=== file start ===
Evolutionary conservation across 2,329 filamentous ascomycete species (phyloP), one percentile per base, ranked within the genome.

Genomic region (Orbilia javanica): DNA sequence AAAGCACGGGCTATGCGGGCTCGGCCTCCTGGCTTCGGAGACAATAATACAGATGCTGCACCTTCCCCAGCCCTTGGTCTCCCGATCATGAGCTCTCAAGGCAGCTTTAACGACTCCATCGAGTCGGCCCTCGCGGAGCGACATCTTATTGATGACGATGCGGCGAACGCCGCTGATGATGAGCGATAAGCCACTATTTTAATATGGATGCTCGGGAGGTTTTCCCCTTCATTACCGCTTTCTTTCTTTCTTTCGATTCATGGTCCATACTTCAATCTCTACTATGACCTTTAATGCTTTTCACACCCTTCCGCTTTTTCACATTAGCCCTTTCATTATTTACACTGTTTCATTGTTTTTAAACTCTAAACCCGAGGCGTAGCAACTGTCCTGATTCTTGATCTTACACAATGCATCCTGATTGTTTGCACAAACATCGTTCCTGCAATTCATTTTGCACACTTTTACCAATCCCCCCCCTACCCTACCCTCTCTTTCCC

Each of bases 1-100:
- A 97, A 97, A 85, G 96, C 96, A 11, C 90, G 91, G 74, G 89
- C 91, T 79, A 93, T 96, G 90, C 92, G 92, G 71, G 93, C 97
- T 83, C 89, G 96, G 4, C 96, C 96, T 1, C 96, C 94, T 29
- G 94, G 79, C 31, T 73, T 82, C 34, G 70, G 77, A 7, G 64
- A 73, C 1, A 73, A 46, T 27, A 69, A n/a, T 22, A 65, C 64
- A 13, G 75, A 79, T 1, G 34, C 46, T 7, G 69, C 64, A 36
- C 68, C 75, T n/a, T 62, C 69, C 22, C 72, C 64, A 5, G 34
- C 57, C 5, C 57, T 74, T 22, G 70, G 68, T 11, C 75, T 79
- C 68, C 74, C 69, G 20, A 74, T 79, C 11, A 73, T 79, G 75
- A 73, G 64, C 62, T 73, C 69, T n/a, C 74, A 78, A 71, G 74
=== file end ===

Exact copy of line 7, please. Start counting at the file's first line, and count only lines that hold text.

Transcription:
- G 94, G 79, C 31, T 73, T 82, C 34, G 70, G 77, A 7, G 64